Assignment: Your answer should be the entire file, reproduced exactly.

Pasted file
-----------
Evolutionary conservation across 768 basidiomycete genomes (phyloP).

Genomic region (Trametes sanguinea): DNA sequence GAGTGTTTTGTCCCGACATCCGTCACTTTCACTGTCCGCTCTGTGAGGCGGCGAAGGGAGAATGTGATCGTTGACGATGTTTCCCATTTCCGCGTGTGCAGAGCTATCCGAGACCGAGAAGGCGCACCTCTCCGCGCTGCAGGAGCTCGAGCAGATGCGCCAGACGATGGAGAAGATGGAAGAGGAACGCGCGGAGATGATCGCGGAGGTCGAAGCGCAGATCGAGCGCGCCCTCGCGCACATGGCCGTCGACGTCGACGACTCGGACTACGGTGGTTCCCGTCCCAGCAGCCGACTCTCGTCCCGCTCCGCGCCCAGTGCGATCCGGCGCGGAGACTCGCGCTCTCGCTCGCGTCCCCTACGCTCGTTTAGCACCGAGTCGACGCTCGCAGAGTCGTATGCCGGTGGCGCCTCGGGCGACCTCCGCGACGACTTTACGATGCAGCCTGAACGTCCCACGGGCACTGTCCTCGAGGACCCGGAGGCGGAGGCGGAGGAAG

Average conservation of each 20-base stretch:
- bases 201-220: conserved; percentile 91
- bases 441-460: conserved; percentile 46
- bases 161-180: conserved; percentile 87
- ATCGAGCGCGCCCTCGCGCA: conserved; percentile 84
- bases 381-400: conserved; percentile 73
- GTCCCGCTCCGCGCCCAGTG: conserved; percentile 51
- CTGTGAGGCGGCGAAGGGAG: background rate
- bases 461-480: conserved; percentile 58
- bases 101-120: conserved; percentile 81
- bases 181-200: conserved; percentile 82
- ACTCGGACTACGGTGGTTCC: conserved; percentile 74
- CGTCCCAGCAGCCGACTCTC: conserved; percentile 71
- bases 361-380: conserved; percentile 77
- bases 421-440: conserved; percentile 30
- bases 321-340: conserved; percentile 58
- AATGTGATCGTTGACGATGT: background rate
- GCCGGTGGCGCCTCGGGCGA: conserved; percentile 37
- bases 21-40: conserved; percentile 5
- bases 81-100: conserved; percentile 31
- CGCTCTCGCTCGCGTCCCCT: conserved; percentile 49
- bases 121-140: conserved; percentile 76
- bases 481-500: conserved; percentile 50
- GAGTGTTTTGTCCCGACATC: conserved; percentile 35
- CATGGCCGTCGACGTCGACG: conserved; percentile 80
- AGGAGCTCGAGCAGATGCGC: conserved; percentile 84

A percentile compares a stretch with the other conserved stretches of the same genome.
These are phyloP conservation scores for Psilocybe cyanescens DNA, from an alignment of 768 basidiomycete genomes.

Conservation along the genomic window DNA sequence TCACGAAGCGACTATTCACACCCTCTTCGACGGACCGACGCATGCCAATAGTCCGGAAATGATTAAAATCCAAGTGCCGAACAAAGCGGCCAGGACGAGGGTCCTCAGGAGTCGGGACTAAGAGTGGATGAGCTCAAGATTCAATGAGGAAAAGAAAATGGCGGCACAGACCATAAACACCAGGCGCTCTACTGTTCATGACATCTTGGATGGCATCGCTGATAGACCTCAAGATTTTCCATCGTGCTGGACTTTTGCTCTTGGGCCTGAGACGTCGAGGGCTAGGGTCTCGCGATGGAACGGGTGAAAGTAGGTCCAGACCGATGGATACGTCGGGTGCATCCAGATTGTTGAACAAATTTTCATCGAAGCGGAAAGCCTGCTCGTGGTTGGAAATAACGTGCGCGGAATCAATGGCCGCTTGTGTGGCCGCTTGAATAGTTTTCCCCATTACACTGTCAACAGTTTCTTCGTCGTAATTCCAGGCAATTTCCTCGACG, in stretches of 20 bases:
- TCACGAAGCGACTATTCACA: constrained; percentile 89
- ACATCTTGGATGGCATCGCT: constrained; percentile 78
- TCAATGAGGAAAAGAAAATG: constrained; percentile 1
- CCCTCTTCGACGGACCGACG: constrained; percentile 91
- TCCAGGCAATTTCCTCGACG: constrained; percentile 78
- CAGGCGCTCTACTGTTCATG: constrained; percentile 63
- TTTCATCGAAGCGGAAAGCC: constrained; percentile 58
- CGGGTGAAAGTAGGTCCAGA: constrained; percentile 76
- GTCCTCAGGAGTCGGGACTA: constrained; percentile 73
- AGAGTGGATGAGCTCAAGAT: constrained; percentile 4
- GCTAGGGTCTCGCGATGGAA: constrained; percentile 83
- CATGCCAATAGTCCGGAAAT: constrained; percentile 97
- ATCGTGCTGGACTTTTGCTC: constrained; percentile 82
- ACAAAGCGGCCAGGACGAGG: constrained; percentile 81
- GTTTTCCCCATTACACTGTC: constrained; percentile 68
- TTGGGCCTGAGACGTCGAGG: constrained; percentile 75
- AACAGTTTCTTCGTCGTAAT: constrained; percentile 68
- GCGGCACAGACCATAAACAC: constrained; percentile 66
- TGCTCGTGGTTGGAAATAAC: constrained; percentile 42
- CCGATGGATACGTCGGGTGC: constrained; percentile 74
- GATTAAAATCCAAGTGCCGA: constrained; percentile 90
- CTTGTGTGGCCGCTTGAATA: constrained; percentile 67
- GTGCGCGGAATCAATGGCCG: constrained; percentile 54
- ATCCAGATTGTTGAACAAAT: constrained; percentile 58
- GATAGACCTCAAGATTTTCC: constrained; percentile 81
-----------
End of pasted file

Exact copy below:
Evolutionary conservation across 768 basidiomycete genomes (phyloP).

Genomic region (Trametes sanguinea): DNA sequence GAGTGTTTTGTCCCGACATCCGTCACTTTCACTGTCCGCTCTGTGAGGCGGCGAAGGGAGAATGTGATCGTTGACGATGTTTCCCATTTCCGCGTGTGCAGAGCTATCCGAGACCGAGAAGGCGCACCTCTCCGCGCTGCAGGAGCTCGAGCAGATGCGCCAGACGATGGAGAAGATGGAAGAGGAACGCGCGGAGATGATCGCGGAGGTCGAAGCGCAGATCGAGCGCGCCCTCGCGCACATGGCCGTCGACGTCGACGACTCGGACTACGGTGGTTCCCGTCCCAGCAGCCGACTCTCGTCCCGCTCCGCGCCCAGTGCGATCCGGCGCGGAGACTCGCGCTCTCGCTCGCGTCCCCTACGCTCGTTTAGCACCGAGTCGACGCTCGCAGAGTCGTATGCCGGTGGCGCCTCGGGCGACCTCCGCGACGACTTTACGATGCAGCCTGAACGTCCCACGGGCACTGTCCTCGAGGACCCGGAGGCGGAGGCGGAGGAAG

Average conservation of each 20-base stretch:
- bases 201-220: conserved; percentile 91
- bases 441-460: conserved; percentile 46
- bases 161-180: conserved; percentile 87
- ATCGAGCGCGCCCTCGCGCA: conserved; percentile 84
- bases 381-400: conserved; percentile 73
- GTCCCGCTCCGCGCCCAGTG: conserved; percentile 51
- CTGTGAGGCGGCGAAGGGAG: background rate
- bases 461-480: conserved; percentile 58
- bases 101-120: conserved; percentile 81
- bases 181-200: conserved; percentile 82
- ACTCGGACTACGGTGGTTCC: conserved; percentile 74
- CGTCCCAGCAGCCGACTCTC: conserved; percentile 71
- bases 361-380: conserved; percentile 77
- bases 421-440: conserved; percentile 30
- bases 321-340: conserved; percentile 58
- AATGTGATCGTTGACGATGT: background rate
- GCCGGTGGCGCCTCGGGCGA: conserved; percentile 37
- bases 21-40: conserved; percentile 5
- bases 81-100: conserved; percentile 31
- CGCTCTCGCTCGCGTCCCCT: conserved; percentile 49
- bases 121-140: conserved; percentile 76
- bases 481-500: conserved; percentile 50
- GAGTGTTTTGTCCCGACATC: conserved; percentile 35
- CATGGCCGTCGACGTCGACG: conserved; percentile 80
- AGGAGCTCGAGCAGATGCGC: conserved; percentile 84

A percentile compares a stretch with the other conserved stretches of the same genome.
These are phyloP conservation scores for Psilocybe cyanescens DNA, from an alignment of 768 basidiomycete genomes.

Conservation along the genomic window DNA sequence TCACGAAGCGACTATTCACACCCTCTTCGACGGACCGACGCATGCCAATAGTCCGGAAATGATTAAAATCCAAGTGCCGAACAAAGCGGCCAGGACGAGGGTCCTCAGGAGTCGGGACTAAGAGTGGATGAGCTCAAGATTCAATGAGGAAAAGAAAATGGCGGCACAGACCATAAACACCAGGCGCTCTACTGTTCATGACATCTTGGATGGCATCGCTGATAGACCTCAAGATTTTCCATCGTGCTGGACTTTTGCTCTTGGGCCTGAGACGTCGAGGGCTAGGGTCTCGCGATGGAACGGGTGAAAGTAGGTCCAGACCGATGGATACGTCGGGTGCATCCAGATTGTTGAACAAATTTTCATCGAAGCGGAAAGCCTGCTCGTGGTTGGAAATAACGTGCGCGGAATCAATGGCCGCTTGTGTGGCCGCTTGAATAGTTTTCCCCATTACACTGTCAACAGTTTCTTCGTCGTAATTCCAGGCAATTTCCTCGACG, in stretches of 20 bases:
- TCACGAAGCGACTATTCACA: constrained; percentile 89
- ACATCTTGGATGGCATCGCT: constrained; percentile 78
- TCAATGAGGAAAAGAAAATG: constrained; percentile 1
- CCCTCTTCGACGGACCGACG: constrained; percentile 91
- TCCAGGCAATTTCCTCGACG: constrained; percentile 78
- CAGGCGCTCTACTGTTCATG: constrained; percentile 63
- TTTCATCGAAGCGGAAAGCC: constrained; percentile 58
- CGGGTGAAAGTAGGTCCAGA: constrained; percentile 76
- GTCCTCAGGAGTCGGGACTA: constrained; percentile 73
- AGAGTGGATGAGCTCAAGAT: constrained; percentile 4
- GCTAGGGTCTCGCGATGGAA: constrained; percentile 83
- CATGCCAATAGTCCGGAAAT: constrained; percentile 97
- ATCGTGCTGGACTTTTGCTC: constrained; percentile 82
- ACAAAGCGGCCAGGACGAGG: constrained; percentile 81
- GTTTTCCCCATTACACTGTC: constrained; percentile 68
- TTGGGCCTGAGACGTCGAGG: constrained; percentile 75
- AACAGTTTCTTCGTCGTAAT: constrained; percentile 68
- GCGGCACAGACCATAAACAC: constrained; percentile 66
- TGCTCGTGGTTGGAAATAAC: constrained; percentile 42
- CCGATGGATACGTCGGGTGC: constrained; percentile 74
- GATTAAAATCCAAGTGCCGA: constrained; percentile 90
- CTTGTGTGGCCGCTTGAATA: constrained; percentile 67
- GTGCGCGGAATCAATGGCCG: constrained; percentile 54
- ATCCAGATTGTTGAACAAAT: constrained; percentile 58
- GATAGACCTCAAGATTTTCC: constrained; percentile 81